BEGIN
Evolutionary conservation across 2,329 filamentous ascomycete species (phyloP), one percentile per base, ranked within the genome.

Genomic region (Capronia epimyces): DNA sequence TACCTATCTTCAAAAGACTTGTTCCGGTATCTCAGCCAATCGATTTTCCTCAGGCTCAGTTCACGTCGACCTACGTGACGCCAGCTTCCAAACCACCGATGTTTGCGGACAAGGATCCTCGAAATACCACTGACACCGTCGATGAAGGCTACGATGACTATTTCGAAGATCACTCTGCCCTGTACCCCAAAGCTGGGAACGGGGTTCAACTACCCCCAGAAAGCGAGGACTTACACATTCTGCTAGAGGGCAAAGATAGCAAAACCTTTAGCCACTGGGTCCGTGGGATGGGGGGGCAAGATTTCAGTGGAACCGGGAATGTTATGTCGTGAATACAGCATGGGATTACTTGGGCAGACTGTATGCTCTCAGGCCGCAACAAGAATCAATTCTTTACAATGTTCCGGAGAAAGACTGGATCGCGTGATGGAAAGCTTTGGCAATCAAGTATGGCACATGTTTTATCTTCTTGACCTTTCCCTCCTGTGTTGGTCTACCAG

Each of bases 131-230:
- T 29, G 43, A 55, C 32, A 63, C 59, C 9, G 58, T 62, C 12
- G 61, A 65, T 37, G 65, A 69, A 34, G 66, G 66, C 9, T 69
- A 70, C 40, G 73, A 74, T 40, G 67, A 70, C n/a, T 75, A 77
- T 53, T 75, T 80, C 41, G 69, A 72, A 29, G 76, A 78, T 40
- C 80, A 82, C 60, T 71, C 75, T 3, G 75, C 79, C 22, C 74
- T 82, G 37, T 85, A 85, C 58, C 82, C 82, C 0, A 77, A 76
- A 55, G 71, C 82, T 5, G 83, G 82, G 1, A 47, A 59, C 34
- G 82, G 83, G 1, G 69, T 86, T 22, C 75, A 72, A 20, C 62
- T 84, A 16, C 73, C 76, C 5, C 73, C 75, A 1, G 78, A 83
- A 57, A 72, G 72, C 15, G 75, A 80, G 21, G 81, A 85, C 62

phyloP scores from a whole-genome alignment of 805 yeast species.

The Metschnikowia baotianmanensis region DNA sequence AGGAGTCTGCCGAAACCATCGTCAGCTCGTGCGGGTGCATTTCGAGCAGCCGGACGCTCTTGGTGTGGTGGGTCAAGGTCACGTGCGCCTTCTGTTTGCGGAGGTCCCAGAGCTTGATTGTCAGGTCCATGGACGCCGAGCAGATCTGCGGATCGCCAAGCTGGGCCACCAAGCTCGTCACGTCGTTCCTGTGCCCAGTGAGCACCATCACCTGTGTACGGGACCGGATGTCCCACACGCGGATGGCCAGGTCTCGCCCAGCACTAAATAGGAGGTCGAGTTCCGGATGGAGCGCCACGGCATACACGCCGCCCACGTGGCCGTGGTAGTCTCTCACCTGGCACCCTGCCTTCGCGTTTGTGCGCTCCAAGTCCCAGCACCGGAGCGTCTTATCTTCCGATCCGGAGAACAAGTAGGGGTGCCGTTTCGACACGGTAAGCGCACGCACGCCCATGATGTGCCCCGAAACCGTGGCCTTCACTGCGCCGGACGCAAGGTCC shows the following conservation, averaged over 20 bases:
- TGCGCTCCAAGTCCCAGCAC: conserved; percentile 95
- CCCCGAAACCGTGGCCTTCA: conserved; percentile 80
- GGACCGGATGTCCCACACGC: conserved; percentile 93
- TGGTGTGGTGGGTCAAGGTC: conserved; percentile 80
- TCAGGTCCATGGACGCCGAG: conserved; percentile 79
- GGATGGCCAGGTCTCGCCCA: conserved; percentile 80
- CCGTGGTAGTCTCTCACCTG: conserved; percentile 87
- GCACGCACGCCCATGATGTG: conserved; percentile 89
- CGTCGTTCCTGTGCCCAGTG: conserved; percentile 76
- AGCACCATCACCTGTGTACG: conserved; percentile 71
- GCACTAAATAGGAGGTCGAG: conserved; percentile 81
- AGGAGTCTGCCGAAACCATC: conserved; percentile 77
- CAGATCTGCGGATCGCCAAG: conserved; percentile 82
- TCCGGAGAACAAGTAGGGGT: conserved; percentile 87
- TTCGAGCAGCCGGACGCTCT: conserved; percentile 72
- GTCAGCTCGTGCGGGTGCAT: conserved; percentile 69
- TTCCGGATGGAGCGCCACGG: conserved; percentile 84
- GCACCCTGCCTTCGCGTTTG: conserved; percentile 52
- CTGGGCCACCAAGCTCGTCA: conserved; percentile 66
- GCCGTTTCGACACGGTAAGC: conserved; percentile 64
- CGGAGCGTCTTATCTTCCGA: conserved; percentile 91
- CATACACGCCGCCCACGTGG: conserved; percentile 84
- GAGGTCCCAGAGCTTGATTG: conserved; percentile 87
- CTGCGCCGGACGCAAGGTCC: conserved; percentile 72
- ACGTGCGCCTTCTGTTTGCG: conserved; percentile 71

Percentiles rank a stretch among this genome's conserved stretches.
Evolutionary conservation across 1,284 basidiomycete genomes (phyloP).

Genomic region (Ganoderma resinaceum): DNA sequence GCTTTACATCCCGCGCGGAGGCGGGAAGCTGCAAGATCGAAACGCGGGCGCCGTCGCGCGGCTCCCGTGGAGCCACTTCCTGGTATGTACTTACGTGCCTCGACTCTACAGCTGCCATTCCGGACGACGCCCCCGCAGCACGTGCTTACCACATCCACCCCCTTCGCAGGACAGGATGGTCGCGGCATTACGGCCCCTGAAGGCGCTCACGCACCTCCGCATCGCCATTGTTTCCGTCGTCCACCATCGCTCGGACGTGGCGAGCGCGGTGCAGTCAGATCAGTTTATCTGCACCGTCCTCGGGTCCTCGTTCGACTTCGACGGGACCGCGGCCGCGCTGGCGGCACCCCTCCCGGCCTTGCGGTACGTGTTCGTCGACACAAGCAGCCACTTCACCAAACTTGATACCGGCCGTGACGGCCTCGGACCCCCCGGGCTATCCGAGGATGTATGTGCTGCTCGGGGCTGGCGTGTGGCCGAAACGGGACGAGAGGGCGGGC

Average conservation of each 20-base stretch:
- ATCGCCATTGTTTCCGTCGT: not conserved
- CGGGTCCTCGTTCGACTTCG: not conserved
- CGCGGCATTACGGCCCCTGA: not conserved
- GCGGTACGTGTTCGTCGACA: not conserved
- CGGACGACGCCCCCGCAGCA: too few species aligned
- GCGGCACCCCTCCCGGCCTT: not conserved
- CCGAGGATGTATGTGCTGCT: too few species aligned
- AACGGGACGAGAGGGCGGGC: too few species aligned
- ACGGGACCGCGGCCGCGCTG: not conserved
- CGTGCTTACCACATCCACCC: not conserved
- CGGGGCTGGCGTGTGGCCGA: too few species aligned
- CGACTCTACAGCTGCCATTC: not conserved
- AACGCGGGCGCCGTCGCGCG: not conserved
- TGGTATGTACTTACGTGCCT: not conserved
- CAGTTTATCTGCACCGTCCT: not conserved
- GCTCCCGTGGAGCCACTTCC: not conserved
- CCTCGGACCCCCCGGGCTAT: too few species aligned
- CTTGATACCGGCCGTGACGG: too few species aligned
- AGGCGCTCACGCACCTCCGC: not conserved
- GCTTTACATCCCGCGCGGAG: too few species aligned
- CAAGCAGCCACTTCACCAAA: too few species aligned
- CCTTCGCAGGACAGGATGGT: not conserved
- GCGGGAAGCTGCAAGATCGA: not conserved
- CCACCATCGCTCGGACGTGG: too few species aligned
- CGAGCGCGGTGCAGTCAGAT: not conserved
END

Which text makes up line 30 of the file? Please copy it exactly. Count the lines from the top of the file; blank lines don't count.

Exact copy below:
- TTCGAGCAGCCGGACGCTCT: conserved; percentile 72